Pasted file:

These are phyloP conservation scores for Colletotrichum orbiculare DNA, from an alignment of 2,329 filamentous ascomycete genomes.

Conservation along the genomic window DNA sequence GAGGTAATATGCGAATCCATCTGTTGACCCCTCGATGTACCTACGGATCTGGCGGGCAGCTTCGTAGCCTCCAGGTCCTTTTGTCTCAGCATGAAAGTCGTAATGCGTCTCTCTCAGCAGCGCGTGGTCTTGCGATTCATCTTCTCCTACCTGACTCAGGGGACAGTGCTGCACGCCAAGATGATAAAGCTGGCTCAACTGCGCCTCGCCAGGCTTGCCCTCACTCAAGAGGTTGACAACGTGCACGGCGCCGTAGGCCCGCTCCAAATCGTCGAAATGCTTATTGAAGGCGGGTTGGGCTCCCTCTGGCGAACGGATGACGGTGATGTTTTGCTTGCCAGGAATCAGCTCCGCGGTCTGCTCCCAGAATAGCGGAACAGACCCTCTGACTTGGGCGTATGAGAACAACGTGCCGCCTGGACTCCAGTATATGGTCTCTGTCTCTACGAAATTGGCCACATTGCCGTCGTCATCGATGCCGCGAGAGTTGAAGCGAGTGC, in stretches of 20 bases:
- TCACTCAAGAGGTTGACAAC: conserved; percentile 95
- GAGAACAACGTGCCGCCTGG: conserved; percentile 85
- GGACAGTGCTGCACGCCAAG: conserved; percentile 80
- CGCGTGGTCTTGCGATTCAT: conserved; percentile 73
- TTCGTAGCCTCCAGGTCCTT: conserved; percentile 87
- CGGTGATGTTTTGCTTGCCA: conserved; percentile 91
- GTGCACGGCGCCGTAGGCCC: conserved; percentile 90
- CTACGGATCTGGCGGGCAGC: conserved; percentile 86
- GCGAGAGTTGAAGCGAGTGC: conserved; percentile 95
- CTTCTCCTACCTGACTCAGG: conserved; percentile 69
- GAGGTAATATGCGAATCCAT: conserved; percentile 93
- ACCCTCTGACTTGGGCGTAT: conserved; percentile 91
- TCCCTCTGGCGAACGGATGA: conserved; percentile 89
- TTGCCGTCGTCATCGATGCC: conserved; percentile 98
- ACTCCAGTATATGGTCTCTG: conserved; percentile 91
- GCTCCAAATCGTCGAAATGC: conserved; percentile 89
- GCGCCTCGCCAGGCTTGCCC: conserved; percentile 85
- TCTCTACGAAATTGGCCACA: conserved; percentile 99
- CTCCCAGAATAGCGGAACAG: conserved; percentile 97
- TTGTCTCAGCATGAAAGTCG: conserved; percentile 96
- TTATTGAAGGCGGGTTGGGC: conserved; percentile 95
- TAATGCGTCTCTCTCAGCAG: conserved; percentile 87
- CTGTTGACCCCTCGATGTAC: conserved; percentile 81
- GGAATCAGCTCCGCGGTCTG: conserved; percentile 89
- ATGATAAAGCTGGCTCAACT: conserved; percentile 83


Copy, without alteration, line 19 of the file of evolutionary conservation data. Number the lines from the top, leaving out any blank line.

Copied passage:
- GCGCCTCGCCAGGCTTGCCC: conserved; percentile 85